He also raised a concern about a statement made by Zander that he loved his job, but hated his customers when answering a question about why Motorola’s carrier customers were discounting Motorola’s phones.

Frank Gilroy, a former Motorola employee, has highlighted Jackson’s campaign on his own blog, where he wrote an open letter to Zander in June criticizing a decision to close the Urbana-Champaign (Ill.) Design Center and lay off 183 of the "smartest people" he’s worked with in his "entire life."

In a post on Jackson’s blog, Gilroy said he’s unloaded his stock but that he’ll do whatever he can to help the campaign.

"The thing that burns me ... is that even if Ed vacates his position he’ll still be entitled to some sort of huge ‘golden parachute’ kind of package," he wrote.

Jackson’s campaign comes after billionaire investor Carl Icahn lost a proxy fight against
Motorola and failed to receive enough votes to get elected to the company’s board.

Icahn used his bid to get on Motorola’s board to criticize Zander’s leadership. Since he lost that battle, the company has released new phones, which it expects to boost earnings. But the response to the new phones from customers and from Wall Street has been "very lukewarm," Jackson said.

"To think that those phones are going to lead a turnaround I don’t think is realistic," he said. "And if that is what the whole turnaround strategy for the company is predicated on, then I think the company is going to have some real problems."

He added, "I thought now is the time to put the argument forward that some more aggressive changes need to be taken with the company."

He hopes to find more success than Icahn.

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Anonymous said...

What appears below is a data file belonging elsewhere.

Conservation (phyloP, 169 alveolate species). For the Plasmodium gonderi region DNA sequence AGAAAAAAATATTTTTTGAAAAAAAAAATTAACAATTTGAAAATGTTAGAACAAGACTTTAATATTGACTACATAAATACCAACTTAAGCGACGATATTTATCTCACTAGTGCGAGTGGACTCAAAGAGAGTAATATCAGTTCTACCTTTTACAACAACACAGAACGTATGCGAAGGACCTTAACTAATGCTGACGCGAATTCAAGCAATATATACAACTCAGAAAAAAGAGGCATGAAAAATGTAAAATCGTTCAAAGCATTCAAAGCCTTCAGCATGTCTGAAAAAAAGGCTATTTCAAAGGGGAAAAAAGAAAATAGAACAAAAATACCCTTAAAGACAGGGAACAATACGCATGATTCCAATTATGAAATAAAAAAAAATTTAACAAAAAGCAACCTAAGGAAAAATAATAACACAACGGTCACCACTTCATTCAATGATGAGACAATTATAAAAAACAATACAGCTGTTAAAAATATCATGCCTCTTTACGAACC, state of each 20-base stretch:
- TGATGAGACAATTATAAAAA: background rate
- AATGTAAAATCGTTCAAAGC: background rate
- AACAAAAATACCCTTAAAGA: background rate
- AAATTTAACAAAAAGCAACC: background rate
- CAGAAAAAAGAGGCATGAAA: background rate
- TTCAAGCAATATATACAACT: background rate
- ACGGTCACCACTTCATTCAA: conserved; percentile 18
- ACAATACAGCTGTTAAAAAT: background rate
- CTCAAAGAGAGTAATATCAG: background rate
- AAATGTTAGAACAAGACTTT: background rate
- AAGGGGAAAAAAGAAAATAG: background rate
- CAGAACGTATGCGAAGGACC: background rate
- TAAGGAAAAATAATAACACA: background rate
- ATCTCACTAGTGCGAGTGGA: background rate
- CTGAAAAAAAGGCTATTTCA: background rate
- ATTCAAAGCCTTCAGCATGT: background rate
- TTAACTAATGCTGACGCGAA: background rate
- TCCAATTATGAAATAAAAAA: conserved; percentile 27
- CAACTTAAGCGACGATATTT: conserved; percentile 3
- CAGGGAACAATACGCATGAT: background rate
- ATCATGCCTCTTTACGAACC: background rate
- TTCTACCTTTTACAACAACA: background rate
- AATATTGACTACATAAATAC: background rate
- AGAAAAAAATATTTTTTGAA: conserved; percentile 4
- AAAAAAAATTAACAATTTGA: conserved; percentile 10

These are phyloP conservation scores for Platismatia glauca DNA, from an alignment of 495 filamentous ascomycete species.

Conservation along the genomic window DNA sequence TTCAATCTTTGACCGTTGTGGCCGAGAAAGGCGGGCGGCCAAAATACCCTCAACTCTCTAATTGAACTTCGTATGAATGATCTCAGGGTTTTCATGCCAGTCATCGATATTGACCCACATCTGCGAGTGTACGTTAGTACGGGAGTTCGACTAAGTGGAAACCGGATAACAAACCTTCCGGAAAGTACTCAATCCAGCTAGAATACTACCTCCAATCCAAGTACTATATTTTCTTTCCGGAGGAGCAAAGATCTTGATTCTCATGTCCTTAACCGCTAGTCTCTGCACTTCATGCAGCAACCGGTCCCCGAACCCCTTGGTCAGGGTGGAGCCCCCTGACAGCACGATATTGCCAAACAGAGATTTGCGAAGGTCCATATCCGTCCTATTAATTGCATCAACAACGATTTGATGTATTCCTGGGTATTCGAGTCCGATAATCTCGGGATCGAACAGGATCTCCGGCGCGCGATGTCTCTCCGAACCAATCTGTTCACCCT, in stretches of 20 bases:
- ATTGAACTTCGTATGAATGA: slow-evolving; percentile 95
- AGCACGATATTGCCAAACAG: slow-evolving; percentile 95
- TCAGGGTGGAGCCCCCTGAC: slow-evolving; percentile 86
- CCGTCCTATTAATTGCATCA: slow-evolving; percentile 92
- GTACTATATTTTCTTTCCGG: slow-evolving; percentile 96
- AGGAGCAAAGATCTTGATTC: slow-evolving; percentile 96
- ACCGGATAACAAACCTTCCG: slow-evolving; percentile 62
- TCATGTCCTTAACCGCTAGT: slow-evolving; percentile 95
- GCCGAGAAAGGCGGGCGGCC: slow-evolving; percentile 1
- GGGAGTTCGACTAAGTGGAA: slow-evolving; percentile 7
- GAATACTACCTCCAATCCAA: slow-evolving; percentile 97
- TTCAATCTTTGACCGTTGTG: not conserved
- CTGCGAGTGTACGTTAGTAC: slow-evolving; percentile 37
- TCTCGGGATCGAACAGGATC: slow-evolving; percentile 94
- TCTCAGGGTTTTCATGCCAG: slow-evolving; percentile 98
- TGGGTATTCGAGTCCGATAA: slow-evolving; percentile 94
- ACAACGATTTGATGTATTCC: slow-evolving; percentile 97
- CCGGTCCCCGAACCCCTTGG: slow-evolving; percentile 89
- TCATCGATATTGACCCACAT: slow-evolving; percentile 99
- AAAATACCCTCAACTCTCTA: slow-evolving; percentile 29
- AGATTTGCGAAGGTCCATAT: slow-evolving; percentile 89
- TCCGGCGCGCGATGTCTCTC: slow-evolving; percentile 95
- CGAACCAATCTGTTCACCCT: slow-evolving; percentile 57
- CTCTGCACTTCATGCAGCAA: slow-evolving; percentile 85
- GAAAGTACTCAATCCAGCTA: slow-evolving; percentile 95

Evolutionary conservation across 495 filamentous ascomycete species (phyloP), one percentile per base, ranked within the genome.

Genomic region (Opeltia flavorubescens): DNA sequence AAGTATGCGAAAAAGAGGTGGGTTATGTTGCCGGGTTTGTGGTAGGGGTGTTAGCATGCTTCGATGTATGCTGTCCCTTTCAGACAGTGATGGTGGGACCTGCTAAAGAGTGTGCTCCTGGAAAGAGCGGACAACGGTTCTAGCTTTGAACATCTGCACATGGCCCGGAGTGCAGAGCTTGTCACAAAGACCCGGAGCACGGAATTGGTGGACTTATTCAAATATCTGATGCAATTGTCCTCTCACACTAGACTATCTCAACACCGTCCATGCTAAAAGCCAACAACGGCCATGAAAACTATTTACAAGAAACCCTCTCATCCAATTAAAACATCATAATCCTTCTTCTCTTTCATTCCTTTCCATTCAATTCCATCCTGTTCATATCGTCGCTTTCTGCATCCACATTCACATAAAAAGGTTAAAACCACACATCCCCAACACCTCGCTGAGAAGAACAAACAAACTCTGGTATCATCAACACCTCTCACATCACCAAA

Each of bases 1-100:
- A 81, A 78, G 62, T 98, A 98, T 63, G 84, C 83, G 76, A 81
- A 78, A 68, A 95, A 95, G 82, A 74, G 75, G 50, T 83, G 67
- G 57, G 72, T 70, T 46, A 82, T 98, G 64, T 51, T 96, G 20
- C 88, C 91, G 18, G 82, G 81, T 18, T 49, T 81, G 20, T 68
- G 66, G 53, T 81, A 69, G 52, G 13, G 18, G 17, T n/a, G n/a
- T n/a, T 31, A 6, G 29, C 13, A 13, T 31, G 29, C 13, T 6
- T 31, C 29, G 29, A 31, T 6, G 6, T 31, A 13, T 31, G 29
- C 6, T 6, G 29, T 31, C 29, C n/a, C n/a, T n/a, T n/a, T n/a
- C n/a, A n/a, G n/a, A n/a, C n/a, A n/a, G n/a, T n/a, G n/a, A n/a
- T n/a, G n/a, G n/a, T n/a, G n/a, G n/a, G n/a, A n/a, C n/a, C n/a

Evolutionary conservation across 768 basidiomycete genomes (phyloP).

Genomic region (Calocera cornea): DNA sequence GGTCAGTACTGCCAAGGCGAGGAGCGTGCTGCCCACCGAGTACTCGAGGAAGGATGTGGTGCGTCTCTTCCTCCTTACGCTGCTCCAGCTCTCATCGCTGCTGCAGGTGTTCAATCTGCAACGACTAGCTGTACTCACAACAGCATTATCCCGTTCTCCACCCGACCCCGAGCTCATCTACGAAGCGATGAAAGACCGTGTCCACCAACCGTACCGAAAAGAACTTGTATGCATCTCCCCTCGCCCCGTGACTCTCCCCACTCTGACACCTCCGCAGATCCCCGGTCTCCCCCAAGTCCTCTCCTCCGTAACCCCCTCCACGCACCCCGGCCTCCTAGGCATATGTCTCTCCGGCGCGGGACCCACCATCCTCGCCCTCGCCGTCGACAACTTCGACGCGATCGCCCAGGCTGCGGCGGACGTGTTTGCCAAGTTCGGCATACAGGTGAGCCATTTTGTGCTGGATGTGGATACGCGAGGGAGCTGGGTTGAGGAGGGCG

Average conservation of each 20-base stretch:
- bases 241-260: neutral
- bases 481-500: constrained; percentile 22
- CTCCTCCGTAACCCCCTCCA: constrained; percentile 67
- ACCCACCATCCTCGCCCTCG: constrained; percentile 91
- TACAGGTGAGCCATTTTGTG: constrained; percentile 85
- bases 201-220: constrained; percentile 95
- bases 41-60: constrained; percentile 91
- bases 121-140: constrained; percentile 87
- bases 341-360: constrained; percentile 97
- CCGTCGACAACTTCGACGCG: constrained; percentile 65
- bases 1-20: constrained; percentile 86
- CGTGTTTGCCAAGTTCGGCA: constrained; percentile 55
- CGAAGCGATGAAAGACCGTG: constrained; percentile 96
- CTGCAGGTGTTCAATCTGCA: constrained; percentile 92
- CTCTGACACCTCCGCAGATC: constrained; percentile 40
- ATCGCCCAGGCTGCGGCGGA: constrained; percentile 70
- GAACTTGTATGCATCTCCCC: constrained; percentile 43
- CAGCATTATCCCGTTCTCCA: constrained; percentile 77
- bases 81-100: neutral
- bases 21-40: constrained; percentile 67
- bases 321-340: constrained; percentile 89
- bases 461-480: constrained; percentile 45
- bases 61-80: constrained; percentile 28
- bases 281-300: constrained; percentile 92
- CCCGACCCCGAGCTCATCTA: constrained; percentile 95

While we are on the subject of change of CEO and Board Members in Motorola, we should note that Motorola has gone through 4 CEO changes in the last 14 years. They were the 1993, 1996, 1997 and 2003 changes. None appear to have had a long lasting positive impact on the company. Pat Canavan the current Senior VP for Global Governance appears to have been the chief architect and the consultant to the board's nominating committee in all these changes. He has also advised on nomination of new board members and has played a key role in the selection of other senior leaders of Motorola over the past 2 decades. It begs the question "why all the CEO's and the senior leaders that have gone through the revolving doors have failed to arrest the decline in Motorola's fortune?" One possible answer is that while the CEO's have changed the "CEO Cutter" has remained the same. Isn't it about time to have a change of the CEO Cutter and let someone else have a go?

Anonymous said...

Just in case anyone is interested, the original blog post that was quoted in this article is available here.

Eric Jackson said...

Great point, Anon. You're right on.

adam hartung said...

Mr. Zander is not the problem at Motorola. He has made significant improvement in a cantakerous bureaucracy, while fighting off a vulture in Icahn. What's needed at Motorola is more of what Zander did in his first 12 months - and definitely not a return to the old (failing) Motorola or the draconian proposals of Icahn. Read more at